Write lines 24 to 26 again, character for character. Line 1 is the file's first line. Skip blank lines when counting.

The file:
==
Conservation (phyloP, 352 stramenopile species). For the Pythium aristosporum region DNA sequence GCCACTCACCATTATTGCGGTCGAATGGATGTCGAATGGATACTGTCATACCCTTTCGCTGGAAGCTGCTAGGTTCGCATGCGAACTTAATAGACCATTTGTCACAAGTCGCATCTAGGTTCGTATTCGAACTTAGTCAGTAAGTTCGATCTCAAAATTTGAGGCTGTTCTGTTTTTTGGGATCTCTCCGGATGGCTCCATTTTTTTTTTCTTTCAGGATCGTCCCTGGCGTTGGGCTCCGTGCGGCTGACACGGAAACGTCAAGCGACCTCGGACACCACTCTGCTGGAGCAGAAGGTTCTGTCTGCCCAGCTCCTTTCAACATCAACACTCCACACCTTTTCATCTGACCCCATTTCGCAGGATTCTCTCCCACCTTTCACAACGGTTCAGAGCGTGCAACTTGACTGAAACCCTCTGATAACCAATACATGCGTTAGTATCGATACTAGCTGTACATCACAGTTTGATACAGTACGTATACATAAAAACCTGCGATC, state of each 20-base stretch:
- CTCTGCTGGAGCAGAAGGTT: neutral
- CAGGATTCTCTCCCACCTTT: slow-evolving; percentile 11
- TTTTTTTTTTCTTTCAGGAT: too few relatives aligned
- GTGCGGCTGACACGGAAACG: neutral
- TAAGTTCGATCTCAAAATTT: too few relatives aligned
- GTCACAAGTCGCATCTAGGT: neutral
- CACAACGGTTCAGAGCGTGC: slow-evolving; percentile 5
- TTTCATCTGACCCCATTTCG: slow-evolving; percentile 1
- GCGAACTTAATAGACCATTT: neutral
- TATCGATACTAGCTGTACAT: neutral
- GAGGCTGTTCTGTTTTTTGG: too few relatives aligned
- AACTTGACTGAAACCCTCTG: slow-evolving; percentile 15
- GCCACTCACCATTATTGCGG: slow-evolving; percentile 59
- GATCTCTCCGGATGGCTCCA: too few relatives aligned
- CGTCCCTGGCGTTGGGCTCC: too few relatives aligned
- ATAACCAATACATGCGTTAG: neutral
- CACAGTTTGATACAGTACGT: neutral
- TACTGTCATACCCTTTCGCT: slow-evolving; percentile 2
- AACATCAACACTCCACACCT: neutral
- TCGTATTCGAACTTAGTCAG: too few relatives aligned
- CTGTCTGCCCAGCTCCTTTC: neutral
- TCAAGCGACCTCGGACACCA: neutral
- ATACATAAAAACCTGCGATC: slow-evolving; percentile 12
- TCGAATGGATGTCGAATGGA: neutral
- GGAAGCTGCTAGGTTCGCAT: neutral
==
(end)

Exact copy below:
- ATACATAAAAACCTGCGATC: slow-evolving; percentile 12
- TCGAATGGATGTCGAATGGA: neutral
- GGAAGCTGCTAGGTTCGCAT: neutral